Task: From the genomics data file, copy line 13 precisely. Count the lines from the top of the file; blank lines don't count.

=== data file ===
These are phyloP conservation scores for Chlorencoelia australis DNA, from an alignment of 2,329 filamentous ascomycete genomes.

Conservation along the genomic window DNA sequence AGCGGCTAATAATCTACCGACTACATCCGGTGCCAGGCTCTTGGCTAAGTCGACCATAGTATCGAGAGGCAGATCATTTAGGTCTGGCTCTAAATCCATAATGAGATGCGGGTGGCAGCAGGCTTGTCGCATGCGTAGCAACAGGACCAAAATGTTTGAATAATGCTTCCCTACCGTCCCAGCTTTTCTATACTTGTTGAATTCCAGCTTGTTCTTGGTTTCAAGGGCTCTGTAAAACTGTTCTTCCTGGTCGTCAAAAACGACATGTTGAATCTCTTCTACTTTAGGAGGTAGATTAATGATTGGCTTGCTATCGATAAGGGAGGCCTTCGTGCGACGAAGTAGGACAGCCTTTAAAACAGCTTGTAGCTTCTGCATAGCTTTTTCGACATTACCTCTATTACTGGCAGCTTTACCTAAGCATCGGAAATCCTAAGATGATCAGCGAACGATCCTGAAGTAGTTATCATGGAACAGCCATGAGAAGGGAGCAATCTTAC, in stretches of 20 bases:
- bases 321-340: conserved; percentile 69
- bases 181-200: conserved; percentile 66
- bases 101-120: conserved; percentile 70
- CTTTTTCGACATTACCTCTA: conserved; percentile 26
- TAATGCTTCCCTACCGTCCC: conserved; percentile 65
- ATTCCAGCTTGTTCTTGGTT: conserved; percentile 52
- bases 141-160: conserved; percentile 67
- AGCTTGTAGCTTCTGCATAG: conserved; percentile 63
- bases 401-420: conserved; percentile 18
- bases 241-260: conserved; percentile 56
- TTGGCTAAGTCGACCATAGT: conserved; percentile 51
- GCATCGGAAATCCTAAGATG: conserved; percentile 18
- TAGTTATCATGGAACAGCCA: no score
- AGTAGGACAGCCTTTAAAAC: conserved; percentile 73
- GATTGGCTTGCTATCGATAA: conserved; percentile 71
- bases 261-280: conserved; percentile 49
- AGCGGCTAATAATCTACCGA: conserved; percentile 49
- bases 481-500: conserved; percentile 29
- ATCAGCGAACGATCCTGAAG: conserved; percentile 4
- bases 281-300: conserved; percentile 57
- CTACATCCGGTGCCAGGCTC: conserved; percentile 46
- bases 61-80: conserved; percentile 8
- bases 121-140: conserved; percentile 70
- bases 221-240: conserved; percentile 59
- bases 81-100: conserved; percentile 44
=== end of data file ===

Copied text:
- TTGGCTAAGTCGACCATAGT: conserved; percentile 51